Indian Ocean Power Competition

[op-ed snap] Raja Mandala: Integrating the island


Mains Paper 2: IR | Bilateral, regional & global groupings & agreements involving India &/or affecting India’s interests

From the UPSC perspective, the following things are important:

Prelims level: Nothing much

Mains level: Rising importance of the Andaman Sea and the need to step up efforts in the region’s development


  • Recently PM modi visited Andaman Islands.

What did he do in Andaman ?

  1. PM Modi has recently renamed three islands in Andaman & Nicobar. The three islands — Ross Island, Neil Island and Havelock Island — will now be called Netaji Subhash Chandra Bose Island, Shaheed Dweep and Swaraj Dweep.
  2. He also hoisted a 150-feet-high national flag at Port Blair to mark the 75th anniversary of freedom fighter Subhash Chandra Bose’s declaration of the formation of the Azad Hind government in 1943.

Andaman has always been a neglected Island

  1. Prime Ministers of India rarely travel to the Andaman and Nicobar Islands.
  2. Indira Gandhi and Rajiv Gandhi visited in 1984 and 1986 respectively and Manmohan Singh went there in early 2005 to review the tsunami relief operations.
  3. For political Delhi, the island chain was at best a remote outpost acquired by default from the departing British Raj.
  4. That attitude filtered down the entire system of governance in Delhi. For India’s continentalist security establishment, weighed down by difficult land borders to the north and the west, the Indian Ocean is a distant domain.
  5. The nation’s island territories — the Andaman and Nicobar Islands to the east and the Lakshadweep to the west — barely figure on Delhi’s mental map.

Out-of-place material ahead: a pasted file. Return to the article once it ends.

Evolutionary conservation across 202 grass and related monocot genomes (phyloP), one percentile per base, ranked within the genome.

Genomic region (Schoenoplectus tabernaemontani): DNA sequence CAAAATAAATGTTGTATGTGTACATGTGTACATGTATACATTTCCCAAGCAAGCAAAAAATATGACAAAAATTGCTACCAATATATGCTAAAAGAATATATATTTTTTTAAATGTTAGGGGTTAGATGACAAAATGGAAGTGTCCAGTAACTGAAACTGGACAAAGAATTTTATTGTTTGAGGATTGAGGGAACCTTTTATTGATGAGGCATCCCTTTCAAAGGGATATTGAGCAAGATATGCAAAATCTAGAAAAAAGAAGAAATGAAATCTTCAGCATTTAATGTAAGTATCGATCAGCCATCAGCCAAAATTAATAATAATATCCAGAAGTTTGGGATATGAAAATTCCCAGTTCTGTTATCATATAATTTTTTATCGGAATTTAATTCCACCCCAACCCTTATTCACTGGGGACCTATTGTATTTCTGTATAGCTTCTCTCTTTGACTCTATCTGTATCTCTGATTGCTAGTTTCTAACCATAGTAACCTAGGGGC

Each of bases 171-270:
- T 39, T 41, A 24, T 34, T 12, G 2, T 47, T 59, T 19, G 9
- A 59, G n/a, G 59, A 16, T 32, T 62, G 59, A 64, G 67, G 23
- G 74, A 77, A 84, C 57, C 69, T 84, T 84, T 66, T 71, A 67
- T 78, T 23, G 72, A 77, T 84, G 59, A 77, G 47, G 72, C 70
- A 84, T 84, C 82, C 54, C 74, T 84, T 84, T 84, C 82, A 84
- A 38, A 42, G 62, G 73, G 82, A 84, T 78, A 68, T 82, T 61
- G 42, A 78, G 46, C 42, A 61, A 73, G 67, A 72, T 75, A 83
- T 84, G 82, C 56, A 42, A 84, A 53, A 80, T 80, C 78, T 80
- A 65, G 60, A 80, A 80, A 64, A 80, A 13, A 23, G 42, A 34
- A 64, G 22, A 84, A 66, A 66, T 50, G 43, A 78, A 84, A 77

How will PM modi’s visit change the scenario?

  • Historical

Modi’s decision to time his visit with the 75th anniversary of Subhas Chandra Bose flying the tricolour in Port Blair has helped highlight the role of Andaman and Nicobar Islands in India’s freedom struggle.

  • Geopolitical
  1. The story of Bose, Japan and the Azad Hind government underlines the enduring geopolitical significance of the Andaman Island chain and its waters.
  2. In the 17th and 18th centuries, they were the site of contestation between European colonial powers — Portugal, the Netherlands, France and Britain.
  3. Britain, which occupied the islands at the end of the 18th century in search of a permanent military base, put them on the back burner in the 19th.
  4. From a potential platform for power projection, the islands became a penal colony for the Raj. The challenge for Britain came this time from the first Asian great power in the modern age — Japan.
  5. The imperial Japanese forces raced through Malaya, ousted Britain from Singapore, Burma and the Andaman Islands.
  6. It took the combined efforts of the British Empire , the US and nationalist China to reverse Japanese aggression.
  7. After the Second World War, the partition of India and the Cold War between America and Russia, the Andamans became marginal to the new geopolitics.
  8. Today as a rising China projects its economic and military power into the Indian Ocean, any strategy for regional balance would necessarily involve the economic and military development of the Andaman and Nicobar Islands.
  9. As in the Second World War, so in the current juncture, it would involve considerable cooperation between India and its major strategic partners.
  • Economic
  1. That in turn leads us to the third imperative — of ending the deliberate isolation of the island chain and promoting economic development, tighter integration with the mainland, strengthening military infrastructure, regional connectivity and international collaboration.
  2. The Modi government has initiated some important steps in that direction, including on internet connectivity, visa liberalisation, tourism, building new ports, agreements for cooperation with neighbouring countries in South East Asia.


Way Forward

  1. Any large-scale development would inevitably raise questions about preserving the pristine environment of the Andamans and protecting its vulnerable indigenous populations.
  2. As the NDA government seeks to accelerate economic development and enhance the military potential of the Andamans, there will be many challenges ahead. But none of them are unique to India.
  3. As it tries to turn the outpost in the Andamans into a strategic hub, Delhi can draw much from the wealth of international experience on the sustainable transformation of fragile island territories.
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